“Political spectrum” has only 2 shades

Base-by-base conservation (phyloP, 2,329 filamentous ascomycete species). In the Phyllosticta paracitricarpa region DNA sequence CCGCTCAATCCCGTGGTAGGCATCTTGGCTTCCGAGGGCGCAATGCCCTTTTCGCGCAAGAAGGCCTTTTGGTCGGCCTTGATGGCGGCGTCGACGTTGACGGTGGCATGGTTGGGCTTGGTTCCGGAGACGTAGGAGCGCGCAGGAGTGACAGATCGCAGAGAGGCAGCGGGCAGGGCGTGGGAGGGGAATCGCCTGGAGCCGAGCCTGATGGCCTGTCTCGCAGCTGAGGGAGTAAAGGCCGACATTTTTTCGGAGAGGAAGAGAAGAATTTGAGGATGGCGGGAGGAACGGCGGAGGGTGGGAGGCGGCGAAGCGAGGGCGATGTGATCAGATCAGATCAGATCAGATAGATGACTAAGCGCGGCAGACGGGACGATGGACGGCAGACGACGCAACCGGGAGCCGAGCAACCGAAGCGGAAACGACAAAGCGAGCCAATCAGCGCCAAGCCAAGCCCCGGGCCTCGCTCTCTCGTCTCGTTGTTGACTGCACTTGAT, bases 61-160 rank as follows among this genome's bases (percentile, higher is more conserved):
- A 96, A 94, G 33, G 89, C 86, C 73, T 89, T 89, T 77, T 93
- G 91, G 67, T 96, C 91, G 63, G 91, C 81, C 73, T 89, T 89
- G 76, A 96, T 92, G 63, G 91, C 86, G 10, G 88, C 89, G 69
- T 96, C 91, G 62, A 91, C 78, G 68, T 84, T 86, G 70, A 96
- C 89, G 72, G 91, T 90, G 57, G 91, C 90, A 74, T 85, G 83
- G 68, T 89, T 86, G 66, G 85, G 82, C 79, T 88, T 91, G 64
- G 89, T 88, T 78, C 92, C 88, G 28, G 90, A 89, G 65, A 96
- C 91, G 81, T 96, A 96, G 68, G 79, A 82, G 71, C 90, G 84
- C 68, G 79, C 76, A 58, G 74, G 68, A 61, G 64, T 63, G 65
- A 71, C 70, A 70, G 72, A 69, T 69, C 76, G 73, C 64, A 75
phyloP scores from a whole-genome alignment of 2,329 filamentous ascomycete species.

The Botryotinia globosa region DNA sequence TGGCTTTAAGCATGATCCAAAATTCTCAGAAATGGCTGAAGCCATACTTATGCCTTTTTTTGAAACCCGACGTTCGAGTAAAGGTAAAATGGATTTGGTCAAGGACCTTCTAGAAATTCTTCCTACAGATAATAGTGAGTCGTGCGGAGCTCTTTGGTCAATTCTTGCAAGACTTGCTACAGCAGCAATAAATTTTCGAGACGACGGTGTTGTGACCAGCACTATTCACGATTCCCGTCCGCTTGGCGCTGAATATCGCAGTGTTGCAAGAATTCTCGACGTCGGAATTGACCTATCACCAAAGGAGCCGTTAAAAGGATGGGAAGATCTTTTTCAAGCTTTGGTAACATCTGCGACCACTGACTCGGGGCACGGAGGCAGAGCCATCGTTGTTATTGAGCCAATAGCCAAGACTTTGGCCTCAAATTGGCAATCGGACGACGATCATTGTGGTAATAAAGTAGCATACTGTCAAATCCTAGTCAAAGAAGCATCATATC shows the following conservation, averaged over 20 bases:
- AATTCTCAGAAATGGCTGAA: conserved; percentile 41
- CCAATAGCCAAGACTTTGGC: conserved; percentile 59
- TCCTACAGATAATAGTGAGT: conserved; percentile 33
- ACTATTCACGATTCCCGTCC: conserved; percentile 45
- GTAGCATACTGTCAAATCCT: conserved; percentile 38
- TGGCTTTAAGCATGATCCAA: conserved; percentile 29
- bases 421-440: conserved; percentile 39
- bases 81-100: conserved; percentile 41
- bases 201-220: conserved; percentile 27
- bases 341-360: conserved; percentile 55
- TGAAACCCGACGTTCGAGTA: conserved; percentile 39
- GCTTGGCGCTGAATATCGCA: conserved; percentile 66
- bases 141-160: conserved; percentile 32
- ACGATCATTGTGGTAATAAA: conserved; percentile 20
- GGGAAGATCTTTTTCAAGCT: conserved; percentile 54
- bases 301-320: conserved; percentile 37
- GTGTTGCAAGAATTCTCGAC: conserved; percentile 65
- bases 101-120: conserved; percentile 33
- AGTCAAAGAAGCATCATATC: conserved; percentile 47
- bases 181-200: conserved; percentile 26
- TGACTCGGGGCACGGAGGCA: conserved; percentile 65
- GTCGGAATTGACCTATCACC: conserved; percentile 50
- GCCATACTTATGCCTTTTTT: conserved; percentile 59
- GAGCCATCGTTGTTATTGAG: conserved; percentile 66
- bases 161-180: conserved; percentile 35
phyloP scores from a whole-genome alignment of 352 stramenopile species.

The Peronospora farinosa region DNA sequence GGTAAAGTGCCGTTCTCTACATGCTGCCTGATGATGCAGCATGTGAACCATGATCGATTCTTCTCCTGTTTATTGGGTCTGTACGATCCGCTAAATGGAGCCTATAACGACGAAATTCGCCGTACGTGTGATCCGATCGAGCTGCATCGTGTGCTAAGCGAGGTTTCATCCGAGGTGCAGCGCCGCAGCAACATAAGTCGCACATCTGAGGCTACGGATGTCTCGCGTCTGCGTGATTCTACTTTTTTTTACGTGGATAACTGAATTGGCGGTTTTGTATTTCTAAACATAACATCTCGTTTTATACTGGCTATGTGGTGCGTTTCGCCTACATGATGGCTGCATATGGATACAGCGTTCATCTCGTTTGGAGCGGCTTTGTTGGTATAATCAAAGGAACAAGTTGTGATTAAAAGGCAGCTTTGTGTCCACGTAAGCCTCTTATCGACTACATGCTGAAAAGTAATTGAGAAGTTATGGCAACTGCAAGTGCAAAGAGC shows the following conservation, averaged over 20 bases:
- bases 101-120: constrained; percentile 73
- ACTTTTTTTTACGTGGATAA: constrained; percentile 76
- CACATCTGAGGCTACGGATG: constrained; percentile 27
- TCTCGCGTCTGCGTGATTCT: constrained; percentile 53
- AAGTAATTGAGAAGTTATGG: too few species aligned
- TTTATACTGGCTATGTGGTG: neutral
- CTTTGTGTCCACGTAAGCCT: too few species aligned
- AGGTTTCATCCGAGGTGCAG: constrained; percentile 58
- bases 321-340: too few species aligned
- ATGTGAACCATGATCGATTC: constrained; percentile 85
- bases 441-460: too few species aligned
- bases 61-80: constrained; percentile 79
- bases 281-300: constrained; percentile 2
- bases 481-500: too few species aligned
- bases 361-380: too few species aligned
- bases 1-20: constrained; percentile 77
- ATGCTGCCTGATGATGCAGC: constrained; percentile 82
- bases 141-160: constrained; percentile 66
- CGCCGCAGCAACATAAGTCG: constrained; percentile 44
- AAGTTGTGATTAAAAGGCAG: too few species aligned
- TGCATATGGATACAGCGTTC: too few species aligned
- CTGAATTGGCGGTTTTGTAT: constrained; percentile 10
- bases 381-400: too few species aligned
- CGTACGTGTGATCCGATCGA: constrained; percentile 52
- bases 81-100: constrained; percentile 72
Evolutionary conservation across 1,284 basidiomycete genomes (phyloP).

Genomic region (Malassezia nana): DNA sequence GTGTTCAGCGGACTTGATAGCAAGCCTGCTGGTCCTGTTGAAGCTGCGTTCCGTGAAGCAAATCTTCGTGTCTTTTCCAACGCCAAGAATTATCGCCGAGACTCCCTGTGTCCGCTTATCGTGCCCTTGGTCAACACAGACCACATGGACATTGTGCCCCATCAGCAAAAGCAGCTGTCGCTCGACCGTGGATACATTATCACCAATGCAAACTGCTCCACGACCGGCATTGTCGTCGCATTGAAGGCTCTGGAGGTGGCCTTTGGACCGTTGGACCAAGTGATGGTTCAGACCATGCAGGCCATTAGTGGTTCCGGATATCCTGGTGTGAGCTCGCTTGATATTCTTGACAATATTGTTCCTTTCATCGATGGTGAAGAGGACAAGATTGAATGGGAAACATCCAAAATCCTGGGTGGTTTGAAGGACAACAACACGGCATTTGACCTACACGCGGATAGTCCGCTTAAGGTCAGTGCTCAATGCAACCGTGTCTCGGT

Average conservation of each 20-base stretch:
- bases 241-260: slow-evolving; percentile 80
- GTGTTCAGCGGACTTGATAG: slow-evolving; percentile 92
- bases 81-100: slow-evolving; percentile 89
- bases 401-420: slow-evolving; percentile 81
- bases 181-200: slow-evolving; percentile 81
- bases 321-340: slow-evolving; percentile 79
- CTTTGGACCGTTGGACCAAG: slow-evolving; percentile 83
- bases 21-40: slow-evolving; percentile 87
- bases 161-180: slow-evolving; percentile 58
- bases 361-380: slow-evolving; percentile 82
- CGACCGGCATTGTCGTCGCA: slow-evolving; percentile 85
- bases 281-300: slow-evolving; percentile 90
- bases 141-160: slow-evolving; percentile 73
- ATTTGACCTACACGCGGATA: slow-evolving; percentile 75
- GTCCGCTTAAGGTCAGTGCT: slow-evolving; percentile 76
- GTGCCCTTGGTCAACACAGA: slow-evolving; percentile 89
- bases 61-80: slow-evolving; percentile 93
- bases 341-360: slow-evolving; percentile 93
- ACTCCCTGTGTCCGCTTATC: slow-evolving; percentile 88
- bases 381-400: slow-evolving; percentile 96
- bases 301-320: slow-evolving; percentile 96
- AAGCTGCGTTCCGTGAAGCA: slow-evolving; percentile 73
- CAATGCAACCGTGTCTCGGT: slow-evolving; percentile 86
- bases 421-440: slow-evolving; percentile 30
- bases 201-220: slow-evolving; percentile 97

“Our democracy is but a name. We Vote? What does that mean? It means that we choose between two bodies of real, though not avowed, autocrats. We choose between Tweedle-dum and Tweedledee,” said perhaps one of the most intelligent people in American history–Helen Keller. With the elections just two years away, students who will be able to vote seriously need to start thinking about which presidential hopeful best represents them as a candidate. However, the system we live in does not leave a whole lot of options. Sure, people are going to choose who is going to represent the main two parties through the system of caucuses and primaries, but what if you find there is no candidate from either party that satisfies your need? It seems today that when it comes time to vote, you only have two choices. That seems silly to me. Lots of people hate the Republican Party, and a lot of people hate the Democratic Party. It seems that even more people hate them both. In New York City in 2006, there were more registered independents than there were registered Republicans. In California, the most populous state, a majority of voters are not registered with a party. These statistics show a major flaw in our electoral process. The flaw is the party system. Each candidate should not have to worry about filling party obligations and should worry about what the people who voted for him or her want. They should run on their own platforms made of their own chosen planks rather than have to worry about whether their views will make them too radical to run for their party. In American history third parties have been used as catalysts of change. The prime example of this is the Populist Party of the late 19th century. No Populist president was elected, but the Populist plank of direct election of senators became the 17th amendment. So third parties have been historically and politically significant. With the way that the war in Iraq is going, the scandals in Washington, and our failing economy, it is obvious that a change is needed. Change will most likely not come from voting for either a set of shining teeth or a guy with awesome hair for a 50-year-old. Change will come from the third party that puts pressure on the other two. Fellow students, when it comes time to listen to the presidential hopefuls, don’t limit it to only two parties. Listen to what the Green, Libertarian, Socialist, Constitution, Reform, and many others have to say. It might one day be law.